Göran Andersson
_____
http://www.guffa.com
Jul 30 '08 #6

P: n/a
On Jul 30, 3:55*pm, CSharper <cshar...@gmx.comwrote:
Use Regex.Split.

Duh???
Which part didn't you understand? In the RegEx class, there's a Split
method. Construct an appropriate regex, and call the Split method.

As Pavel mentioned, String also now contains an overload for
String.Split which takes an array of delimiter strings instead of
chars. It's "new" to 2.0, but hopefully that won't be an issue for
you.

Jon

Jul 30 '08 #7

P: n/a
haha, he was talking about himself I believe. As in "Duh, why didn't I
figure that out"
--
- Nicholas Paldino [.NET/C# MVP]
- mv*@spam.guard.caspershouse.com

"Jon Skeet [C# MVP]" <sk***@pobox.comwrote in message
news:5b**********************************@s50g2000 hsb.googlegroups.com...
On Jul 30, 3:55 pm, CSharper <cshar...@gmx.comwrote:
Use Regex.Split.

Duh???
Which part didn't you understand? In the RegEx class, there's a Split
method. Construct an appropriate regex, and call the Split method.

As Pavel mentioned, String also now contains an overload for
String.Split which takes an array of delimiter strings instead of
chars. It's "new" to 2.0, but hopefully that won't be an issue for
you.

Jon
Jul 30 '08 #8

P: n/a
Nicholas Paldino [.NET/C# MVP] <mv*@spam.guard.caspershouse.comwrote:
haha, he was talking about himself I believe. As in "Duh, why didn't I
figure that out"
Ah, that would explain it :)

--
Jon Skeet - <sk***@pobox.com>
Web site: http://www.pobox.com/~skeet
Blog: http://www.msmvps.com/jon.skeet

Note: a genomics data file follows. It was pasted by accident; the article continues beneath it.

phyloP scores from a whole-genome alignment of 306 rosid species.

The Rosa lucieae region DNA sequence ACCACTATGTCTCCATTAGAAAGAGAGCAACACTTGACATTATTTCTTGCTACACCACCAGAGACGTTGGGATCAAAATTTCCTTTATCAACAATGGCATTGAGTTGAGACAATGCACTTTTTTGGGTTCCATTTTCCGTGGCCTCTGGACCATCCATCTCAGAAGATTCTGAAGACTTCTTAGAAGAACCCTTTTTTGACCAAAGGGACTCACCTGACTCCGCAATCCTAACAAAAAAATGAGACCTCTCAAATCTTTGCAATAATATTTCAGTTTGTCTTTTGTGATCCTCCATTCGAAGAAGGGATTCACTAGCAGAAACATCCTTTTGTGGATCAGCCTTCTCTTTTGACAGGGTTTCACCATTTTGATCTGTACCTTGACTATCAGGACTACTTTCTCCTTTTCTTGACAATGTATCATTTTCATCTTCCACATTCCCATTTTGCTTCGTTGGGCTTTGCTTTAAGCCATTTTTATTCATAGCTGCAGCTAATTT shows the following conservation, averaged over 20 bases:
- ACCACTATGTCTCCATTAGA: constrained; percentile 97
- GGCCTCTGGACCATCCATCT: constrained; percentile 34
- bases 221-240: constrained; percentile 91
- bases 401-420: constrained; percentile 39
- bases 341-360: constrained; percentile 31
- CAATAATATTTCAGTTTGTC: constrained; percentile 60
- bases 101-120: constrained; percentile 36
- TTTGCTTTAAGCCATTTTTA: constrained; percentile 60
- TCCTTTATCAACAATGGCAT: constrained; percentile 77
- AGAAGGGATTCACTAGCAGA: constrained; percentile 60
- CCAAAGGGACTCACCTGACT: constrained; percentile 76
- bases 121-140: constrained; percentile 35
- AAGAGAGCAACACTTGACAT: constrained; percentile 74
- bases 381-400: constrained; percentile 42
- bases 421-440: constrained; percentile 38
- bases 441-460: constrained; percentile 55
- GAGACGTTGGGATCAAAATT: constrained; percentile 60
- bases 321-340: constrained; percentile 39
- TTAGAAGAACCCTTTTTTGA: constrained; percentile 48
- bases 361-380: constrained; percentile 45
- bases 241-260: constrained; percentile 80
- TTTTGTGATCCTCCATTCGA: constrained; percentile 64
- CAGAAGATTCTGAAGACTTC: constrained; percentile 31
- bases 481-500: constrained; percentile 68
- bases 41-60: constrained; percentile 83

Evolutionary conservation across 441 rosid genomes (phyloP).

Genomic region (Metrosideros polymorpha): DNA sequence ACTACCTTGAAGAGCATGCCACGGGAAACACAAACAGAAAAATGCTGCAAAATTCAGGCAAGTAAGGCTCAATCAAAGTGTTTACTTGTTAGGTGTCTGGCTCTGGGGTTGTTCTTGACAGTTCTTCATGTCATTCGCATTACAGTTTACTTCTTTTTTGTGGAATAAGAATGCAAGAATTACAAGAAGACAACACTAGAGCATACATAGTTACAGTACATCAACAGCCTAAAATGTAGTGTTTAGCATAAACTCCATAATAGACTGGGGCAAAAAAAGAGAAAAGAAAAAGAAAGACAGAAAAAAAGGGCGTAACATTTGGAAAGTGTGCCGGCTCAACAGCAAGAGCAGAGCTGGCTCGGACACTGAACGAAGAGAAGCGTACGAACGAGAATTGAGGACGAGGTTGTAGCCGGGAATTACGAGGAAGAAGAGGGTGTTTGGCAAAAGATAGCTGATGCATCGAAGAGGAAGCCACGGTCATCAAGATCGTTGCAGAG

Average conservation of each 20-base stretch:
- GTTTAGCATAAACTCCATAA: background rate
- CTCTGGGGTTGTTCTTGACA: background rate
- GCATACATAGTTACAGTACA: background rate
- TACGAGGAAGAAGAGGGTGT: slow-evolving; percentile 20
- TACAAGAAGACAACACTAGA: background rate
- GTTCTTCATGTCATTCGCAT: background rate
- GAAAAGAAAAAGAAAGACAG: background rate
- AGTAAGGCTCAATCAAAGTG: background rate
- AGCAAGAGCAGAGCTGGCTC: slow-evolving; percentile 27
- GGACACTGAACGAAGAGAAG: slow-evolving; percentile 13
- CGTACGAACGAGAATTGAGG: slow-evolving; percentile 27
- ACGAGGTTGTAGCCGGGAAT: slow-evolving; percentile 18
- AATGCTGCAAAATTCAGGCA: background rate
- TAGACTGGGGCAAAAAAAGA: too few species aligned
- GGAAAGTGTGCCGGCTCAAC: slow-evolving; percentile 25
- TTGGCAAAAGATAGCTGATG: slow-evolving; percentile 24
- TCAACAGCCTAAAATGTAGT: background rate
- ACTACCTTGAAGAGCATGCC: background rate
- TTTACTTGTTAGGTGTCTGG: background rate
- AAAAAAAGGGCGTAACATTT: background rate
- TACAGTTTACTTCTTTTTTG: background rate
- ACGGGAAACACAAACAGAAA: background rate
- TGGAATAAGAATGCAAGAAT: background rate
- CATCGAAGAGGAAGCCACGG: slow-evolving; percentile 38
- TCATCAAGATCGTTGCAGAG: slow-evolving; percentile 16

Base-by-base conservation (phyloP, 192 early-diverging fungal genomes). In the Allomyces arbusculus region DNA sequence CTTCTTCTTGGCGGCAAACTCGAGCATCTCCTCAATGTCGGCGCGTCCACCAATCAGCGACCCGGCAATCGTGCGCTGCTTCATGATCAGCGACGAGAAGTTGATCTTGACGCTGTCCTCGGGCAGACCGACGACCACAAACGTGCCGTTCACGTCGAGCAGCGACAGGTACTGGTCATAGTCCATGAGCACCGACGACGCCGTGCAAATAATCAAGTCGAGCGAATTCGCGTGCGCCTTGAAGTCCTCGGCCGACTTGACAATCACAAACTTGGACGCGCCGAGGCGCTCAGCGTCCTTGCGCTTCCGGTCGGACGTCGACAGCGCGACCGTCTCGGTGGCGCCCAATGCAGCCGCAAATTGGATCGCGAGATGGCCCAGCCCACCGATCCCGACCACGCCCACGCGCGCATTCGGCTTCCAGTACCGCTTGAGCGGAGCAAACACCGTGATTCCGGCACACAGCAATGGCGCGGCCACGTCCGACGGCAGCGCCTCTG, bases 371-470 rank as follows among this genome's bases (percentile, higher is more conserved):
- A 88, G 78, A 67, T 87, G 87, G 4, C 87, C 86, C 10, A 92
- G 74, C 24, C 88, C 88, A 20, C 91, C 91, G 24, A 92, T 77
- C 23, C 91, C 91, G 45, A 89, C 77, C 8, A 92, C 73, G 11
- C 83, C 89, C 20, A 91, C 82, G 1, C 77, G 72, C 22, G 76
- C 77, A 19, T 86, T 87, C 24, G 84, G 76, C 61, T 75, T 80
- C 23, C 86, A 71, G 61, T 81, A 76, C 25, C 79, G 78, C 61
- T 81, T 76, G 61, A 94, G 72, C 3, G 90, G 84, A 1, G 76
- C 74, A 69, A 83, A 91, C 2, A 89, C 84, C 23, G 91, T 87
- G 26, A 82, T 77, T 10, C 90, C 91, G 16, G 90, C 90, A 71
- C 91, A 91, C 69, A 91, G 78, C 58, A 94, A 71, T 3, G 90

C# in Depth: http://csharpindepth.com
Jul 30 '08 #9

P: n/a
I actually used this functionality quite heavily recently, to narrow in on
an encoded url in a webpage source. I split the string after a "<td
id=\"...\">" element, or something similar, that occurred once and was
unique, and took the second part.
Then I took the first part of the split at "</td>".
Then I took the second part of "<a href=\"".
Then I took the first part of ">".

"Jon Skeet [C# MVP]" <sk***@pobox.comwrote in message
news:5b**********************************@s50g2000 hsb.googlegroups.com...
On Jul 30, 3:55 pm, CSharper <cshar...@gmx.comwrote:
Use Regex.Split.

Duh???
Which part didn't you understand? In the RegEx class, there's a Split
method. Construct an appropriate regex, and call the Split method.

As Pavel mentioned, String also now contains an overload for
String.Split which takes an array of delimiter strings instead of
chars. It's "new" to 2.0, but hopefully that won't be an issue for
you.

Jon
Jul 30 '08 #10

P: n/a
They may be using .NET 1.1, which doesn't have the string parameter
overloads.

"Pavel Minaev" <in****@gmail.comwrote in message
news:c9**********************************@34g2000h sf.googlegroups.com...
On Jul 30, 6:24 pm, CSharper <cshar...@gmx.comwrote:
I have a html page that I retrived and stored in a string and I want
to split it based on <tdelements. I know only way you can split
using string.split is using characters. The other option is traverse
and split. Is there any other way you can split a string using string
token itself?
Yes; use String.Split. It has an overload which takes String (not
char) delimiters:

public string[] Split(
string[] separator,
StringSplitOptions options
)
Jul 30 '08 #11